June 2017. The results of DV-2018 had already been released. We were still checking on behalf of a number of entrants. A few entries had succeeded. Because our community is such a small one, we soon realized that the winners were generally our acquaintances.
Unfamiliar, But Lucky
There was however one successful entrant who we did not know. Luckily, she had left her contact number. We immediately dialed the number. Mai had almost completely forgotten that she had submitted an entry during the USA Diversity Visa entry period eight months earlier. She also hadn’t realized prior to our phone call that the results were out. Our conversation was therefore a wake up call for her to locate her entry submission confirmation page and pay us a visit in order to ascertain her result.
A couple of days later, a simple-looking young lady walked into our office. We somehow suspected that it was the unfamiliar lucky winner. Her face however did not recall any trace of acquaintance. Had she not been in possession of our customized DV entry form, we would have sworn that we had never come across her in the past.
Mai handed over her confirmation page, and paid for the service, as her particulars were entered into the system on the EDV website to confirm her result. Jubilation ensued. Then a call to her fiance to break the news. After calming down, Mai bid us good bye, promising to return and subscribe to our guidance service since she knew just a little about the process that lay ahead.
Mai returned a few weeks later to begin the process which would cost her a little amount. It was then that we learned that at the time of her entry submission, she was bearing a child, and had recently given birth to a daughter. Mai would have to fill in online immigrant visa application forms (DS-260) for herself as well as for her newly-born baby. Filling in the forms required their passports, the infant’s birth certificate, and the particulars of their US-based prospective host.
The documents had to be obtained from the relevant government authorities, while information regarding their host would have to be sent to Mai by email. We therefore had to suspend filling in the online forms until the above were in our possession. Mai later managed to get everything in place, and returned a couple of months later to continue her DV application process. Due to the length of the forms we had to fill in, we could not conclude the day we began since in fact we had started off late that afternoon. Mai would have to return another day to conclude filling in the forms.
With the online forms concluded, Mai would have to gather a number of other documents which were not needed during the filling in, but which would accompany her and her baby to their interview a number of months later. Those documents included a proof of graduation from high school, the printed DS-260 forms confirmation pages, a crime clearance certificate, and quite importantly, an affidavit of support from their future host.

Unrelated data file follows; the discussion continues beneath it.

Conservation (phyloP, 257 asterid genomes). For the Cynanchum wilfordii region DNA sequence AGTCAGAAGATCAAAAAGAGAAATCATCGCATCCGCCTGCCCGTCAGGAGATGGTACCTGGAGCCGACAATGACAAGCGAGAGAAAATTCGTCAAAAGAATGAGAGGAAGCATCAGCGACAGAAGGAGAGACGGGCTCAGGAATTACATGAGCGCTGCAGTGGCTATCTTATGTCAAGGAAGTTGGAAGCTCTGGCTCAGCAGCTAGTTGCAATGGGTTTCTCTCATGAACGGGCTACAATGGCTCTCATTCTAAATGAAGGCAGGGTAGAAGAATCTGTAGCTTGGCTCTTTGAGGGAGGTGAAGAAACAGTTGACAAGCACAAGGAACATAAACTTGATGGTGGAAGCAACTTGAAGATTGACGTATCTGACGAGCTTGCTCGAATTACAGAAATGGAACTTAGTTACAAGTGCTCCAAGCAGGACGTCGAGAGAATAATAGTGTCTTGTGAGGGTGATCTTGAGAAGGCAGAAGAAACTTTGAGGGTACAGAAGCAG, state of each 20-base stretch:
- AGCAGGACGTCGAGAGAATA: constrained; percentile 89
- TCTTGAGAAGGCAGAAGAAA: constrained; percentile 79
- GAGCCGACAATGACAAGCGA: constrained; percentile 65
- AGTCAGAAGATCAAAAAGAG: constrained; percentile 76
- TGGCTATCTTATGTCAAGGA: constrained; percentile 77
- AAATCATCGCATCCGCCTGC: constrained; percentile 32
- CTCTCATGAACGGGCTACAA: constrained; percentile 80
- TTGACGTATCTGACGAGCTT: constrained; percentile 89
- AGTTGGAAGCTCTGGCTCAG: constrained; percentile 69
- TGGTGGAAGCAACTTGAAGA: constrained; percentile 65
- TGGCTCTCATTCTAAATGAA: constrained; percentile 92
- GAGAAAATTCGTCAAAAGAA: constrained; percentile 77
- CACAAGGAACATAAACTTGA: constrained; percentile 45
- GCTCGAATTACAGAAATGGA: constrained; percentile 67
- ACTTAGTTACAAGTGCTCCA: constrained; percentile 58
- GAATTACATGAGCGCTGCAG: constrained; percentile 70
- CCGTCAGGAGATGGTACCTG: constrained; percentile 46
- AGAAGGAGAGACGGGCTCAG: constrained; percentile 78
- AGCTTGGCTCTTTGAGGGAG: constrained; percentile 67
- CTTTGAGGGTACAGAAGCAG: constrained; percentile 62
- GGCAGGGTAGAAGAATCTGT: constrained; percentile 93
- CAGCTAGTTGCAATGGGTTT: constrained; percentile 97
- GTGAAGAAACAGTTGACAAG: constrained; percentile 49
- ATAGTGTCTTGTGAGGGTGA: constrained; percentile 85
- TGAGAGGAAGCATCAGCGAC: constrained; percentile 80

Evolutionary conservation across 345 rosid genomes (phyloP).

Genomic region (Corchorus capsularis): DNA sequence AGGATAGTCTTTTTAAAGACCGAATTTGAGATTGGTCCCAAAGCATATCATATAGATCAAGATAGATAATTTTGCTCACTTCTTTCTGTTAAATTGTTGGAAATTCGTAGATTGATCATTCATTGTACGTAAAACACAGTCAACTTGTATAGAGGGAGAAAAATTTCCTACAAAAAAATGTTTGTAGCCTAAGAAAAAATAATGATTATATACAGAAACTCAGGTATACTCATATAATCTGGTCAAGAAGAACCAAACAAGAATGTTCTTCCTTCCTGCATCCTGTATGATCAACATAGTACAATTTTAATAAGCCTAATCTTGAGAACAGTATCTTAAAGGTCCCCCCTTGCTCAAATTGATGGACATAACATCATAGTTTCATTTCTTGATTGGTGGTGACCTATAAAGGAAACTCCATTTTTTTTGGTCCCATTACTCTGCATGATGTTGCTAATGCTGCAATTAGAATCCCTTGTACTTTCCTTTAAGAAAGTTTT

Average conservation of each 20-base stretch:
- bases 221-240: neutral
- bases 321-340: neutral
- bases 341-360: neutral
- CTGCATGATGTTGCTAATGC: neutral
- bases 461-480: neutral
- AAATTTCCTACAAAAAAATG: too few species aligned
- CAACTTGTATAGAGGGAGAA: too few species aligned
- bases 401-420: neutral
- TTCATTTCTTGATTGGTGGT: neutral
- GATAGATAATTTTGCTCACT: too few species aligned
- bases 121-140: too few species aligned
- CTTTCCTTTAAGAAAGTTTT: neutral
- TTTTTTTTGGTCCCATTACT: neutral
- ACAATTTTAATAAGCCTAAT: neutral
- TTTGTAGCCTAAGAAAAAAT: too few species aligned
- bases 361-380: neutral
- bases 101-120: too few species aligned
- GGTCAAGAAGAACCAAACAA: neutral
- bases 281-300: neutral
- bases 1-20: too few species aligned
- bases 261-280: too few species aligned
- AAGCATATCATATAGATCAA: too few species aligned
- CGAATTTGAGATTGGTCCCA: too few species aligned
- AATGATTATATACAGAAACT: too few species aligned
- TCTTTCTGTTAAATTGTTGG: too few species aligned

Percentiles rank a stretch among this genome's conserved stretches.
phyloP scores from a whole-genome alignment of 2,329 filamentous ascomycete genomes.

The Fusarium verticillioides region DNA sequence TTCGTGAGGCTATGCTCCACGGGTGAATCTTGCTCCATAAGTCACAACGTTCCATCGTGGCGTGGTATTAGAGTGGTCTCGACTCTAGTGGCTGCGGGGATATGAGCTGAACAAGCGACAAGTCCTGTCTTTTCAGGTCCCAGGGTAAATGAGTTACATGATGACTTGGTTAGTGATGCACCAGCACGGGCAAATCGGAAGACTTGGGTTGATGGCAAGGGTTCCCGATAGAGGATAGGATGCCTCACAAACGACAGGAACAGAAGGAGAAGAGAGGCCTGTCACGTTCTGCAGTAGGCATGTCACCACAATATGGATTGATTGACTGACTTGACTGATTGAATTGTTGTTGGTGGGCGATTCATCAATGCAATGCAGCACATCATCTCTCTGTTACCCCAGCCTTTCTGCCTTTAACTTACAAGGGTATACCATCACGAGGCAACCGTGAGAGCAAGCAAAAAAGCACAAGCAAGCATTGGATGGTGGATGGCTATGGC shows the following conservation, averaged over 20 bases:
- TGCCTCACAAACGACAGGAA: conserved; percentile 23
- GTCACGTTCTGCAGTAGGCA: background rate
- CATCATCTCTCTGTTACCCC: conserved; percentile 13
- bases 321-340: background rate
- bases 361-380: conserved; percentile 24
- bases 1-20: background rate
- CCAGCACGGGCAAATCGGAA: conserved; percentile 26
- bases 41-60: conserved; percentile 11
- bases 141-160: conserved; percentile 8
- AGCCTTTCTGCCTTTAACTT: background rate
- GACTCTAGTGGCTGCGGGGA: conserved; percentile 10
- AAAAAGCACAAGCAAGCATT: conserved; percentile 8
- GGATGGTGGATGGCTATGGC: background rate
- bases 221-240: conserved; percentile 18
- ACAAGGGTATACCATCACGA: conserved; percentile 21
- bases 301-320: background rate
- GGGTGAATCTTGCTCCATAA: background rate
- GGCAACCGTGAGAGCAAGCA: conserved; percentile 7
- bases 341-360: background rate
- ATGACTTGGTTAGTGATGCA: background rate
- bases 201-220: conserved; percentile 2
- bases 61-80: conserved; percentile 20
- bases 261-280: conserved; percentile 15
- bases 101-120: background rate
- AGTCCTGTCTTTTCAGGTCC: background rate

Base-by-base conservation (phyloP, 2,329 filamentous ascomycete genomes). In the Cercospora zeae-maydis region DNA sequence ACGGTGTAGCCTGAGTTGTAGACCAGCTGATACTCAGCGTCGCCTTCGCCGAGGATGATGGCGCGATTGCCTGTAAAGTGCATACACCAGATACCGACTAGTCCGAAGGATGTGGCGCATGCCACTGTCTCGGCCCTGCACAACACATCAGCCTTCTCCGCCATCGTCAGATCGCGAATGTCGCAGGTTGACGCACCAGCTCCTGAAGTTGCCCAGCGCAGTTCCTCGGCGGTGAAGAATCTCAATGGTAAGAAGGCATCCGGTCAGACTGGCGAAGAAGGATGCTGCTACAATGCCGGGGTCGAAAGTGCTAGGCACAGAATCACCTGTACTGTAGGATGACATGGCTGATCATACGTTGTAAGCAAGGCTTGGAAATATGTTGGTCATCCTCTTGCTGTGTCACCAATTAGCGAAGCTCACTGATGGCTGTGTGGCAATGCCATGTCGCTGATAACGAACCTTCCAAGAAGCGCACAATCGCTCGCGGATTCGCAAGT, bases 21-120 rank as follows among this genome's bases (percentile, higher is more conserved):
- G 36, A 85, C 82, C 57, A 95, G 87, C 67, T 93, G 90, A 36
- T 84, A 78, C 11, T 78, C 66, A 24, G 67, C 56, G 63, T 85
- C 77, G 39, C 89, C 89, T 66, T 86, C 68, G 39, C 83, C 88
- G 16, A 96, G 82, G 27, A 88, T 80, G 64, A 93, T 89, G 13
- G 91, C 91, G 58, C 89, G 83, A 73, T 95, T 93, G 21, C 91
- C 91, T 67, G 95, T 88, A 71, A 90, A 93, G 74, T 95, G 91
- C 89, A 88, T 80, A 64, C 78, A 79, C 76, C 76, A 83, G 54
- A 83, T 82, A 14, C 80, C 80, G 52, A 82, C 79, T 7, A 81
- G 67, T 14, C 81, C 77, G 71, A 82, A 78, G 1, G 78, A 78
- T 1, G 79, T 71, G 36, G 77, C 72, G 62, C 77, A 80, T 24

Mai had several months to put all the documents together. At the same time, we constantly checked her emails for her expected interview appointment letter. After several months of not being contacted by the Kentucy Consular Center (KCC) or the US Embassy, Mai became anxious, fearing that we had proceeded wrongly during the process and that she might not be contacted for interview.
News At Last
It took about six months. On March 15, Mai’s anxiety was eventually laid to rest. She had visited our office earlier that day and had gone away, still concerned about the long silence on her case. Later that evening, however, I received a call. Mai was on the other end. She breathed a sigh of relief: her interview appointment mail had finally arrived.
The interview had been scheduled for the last week of May. She would have to schedule medical examinations at a designated hospital which we had revealed to her during the guidance process. In order to be valid, the medical exams had to be carried out less than 30 days to the interview date. Mai therefore settled for May 10, exactly two weeks in advance.
U. S. Immigrants
Early on May 24, I remembered that it was Mai’s interview day. I then went about my daily duties. Thoughts of the interview vanished. Later that evening, just when my mind was taken back to the interview, my phone began to ring. It was Mai. She was rejoicing. She and her daughter had passed the interview, and had been requested to return to the US Embassy a week later – which they would do – in order to pick up their passports bearing US visas.
Their host carefully arranged their travel. We had to print out hard copies of their online tickets. The trip was set. A day to their planned departure, however, Mai received a mail indicating that their flight had been postponed to the following day. That was not bad news as she still had a lot of issues to settle. She would have probably arrived quite late for the flight or may have even missed it, had it not been canceled. And if she hadn’t checked her mail, she would have been driven to the airport in vain.
She took the rest of that evening to complete all unsettled business. The next day, with no other preoccupation, Mai and her daughter, by then a year old, boarded a taxi to the airport from where they would fly to the United States. I tried to reach her by phone while she was at the airport. But she had gone into the passenger lounge, and had left her phone with a relative.
Mai and her daughter have since emigrated to the USA. Our communication with her is currently made possible by social media…